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Italian Soil Yields a New Antibiotic That Can Fight Drug-Resistant Bacteria

The new discovery shows promise in helping to treat the millions of Americans infected each year with antibiotic-resistant superbugs.

A A ntibiotic-resistant superbugs are one of the biggest public health menaces right now, infecting at least 2 million Americans each year, according to the Centers for Disease Control and Prevention. At least 23,000 people die annually as a result of those infections, the agency estimates.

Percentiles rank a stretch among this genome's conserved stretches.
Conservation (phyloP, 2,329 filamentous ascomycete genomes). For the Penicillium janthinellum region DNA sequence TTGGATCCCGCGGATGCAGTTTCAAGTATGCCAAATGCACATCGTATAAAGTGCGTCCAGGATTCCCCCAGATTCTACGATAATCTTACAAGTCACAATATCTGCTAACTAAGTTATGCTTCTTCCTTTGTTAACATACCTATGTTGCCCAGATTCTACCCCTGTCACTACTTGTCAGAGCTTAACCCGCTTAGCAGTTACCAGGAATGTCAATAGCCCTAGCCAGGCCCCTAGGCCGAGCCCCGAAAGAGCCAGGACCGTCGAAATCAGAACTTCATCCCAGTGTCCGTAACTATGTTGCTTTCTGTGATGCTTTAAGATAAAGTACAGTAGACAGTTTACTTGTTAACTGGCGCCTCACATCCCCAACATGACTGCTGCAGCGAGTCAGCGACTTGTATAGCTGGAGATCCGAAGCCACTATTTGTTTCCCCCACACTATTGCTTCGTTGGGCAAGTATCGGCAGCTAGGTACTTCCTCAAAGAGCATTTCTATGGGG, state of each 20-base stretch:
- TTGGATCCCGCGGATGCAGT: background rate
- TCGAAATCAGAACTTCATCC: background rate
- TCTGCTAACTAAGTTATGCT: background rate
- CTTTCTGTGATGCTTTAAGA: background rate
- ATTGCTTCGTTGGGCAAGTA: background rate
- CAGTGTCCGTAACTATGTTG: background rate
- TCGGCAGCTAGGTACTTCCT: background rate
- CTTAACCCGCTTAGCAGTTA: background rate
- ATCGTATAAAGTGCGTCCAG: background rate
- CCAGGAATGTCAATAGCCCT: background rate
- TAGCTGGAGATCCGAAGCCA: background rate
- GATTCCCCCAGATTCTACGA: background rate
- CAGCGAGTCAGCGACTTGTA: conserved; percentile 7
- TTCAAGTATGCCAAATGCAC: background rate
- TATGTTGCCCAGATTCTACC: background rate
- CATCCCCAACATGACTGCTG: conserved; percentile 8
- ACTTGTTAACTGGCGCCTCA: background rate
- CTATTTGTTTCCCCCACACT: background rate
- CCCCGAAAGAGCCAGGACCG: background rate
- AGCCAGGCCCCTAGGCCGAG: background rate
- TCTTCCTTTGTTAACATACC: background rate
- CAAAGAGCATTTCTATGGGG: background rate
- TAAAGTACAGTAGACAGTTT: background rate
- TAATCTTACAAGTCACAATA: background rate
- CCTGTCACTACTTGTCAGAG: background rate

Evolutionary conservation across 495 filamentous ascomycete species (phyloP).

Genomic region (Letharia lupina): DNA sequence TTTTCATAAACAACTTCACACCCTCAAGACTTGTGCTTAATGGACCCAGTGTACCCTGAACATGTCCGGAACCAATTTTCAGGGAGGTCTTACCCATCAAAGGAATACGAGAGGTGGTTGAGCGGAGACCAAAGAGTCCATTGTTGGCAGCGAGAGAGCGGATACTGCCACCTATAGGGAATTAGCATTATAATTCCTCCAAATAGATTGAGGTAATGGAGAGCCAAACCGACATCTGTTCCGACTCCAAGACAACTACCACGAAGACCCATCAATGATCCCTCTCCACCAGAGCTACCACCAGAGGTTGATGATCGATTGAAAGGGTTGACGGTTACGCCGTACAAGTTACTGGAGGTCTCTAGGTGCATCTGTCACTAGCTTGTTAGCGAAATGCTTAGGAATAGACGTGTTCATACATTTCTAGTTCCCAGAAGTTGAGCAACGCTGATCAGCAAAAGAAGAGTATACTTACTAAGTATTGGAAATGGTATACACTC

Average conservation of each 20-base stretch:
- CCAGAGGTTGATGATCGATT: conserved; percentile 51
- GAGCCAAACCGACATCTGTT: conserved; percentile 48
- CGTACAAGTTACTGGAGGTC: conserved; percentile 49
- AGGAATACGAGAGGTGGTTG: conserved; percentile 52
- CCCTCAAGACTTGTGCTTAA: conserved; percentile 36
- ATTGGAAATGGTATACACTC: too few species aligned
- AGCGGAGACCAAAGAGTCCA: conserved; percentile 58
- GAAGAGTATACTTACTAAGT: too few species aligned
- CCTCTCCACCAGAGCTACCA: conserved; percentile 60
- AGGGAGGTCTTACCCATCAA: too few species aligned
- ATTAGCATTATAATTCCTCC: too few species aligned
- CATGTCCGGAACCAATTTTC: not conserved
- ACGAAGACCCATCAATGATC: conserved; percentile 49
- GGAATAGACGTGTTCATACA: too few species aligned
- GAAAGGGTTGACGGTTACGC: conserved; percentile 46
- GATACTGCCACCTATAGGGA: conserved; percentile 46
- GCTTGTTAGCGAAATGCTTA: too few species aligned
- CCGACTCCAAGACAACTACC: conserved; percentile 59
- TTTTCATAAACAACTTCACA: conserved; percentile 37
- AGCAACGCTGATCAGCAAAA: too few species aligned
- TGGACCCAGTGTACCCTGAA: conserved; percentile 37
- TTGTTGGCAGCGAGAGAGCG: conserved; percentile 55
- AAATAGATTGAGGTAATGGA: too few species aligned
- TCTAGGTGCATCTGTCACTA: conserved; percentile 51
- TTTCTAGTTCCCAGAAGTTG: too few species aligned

Structure of bacterial RNA polymerase, showing the binding sites for the new antibiotic pseudouridimycin (PUM) and the current antibacterial drug rifampin (Rif). PUM has a lower resistance rate and a smaller resistance target than Rif — just 2 to 4 positions where alterations that result in PUM-resistance (blue) vs. 27 positions where alterations result in Rif-resistance (red) — due to functional constraints on alteration of the binding site for PUM in the RNA polymerase active center. | David Degen and Richard H. Ebright, Rutgers University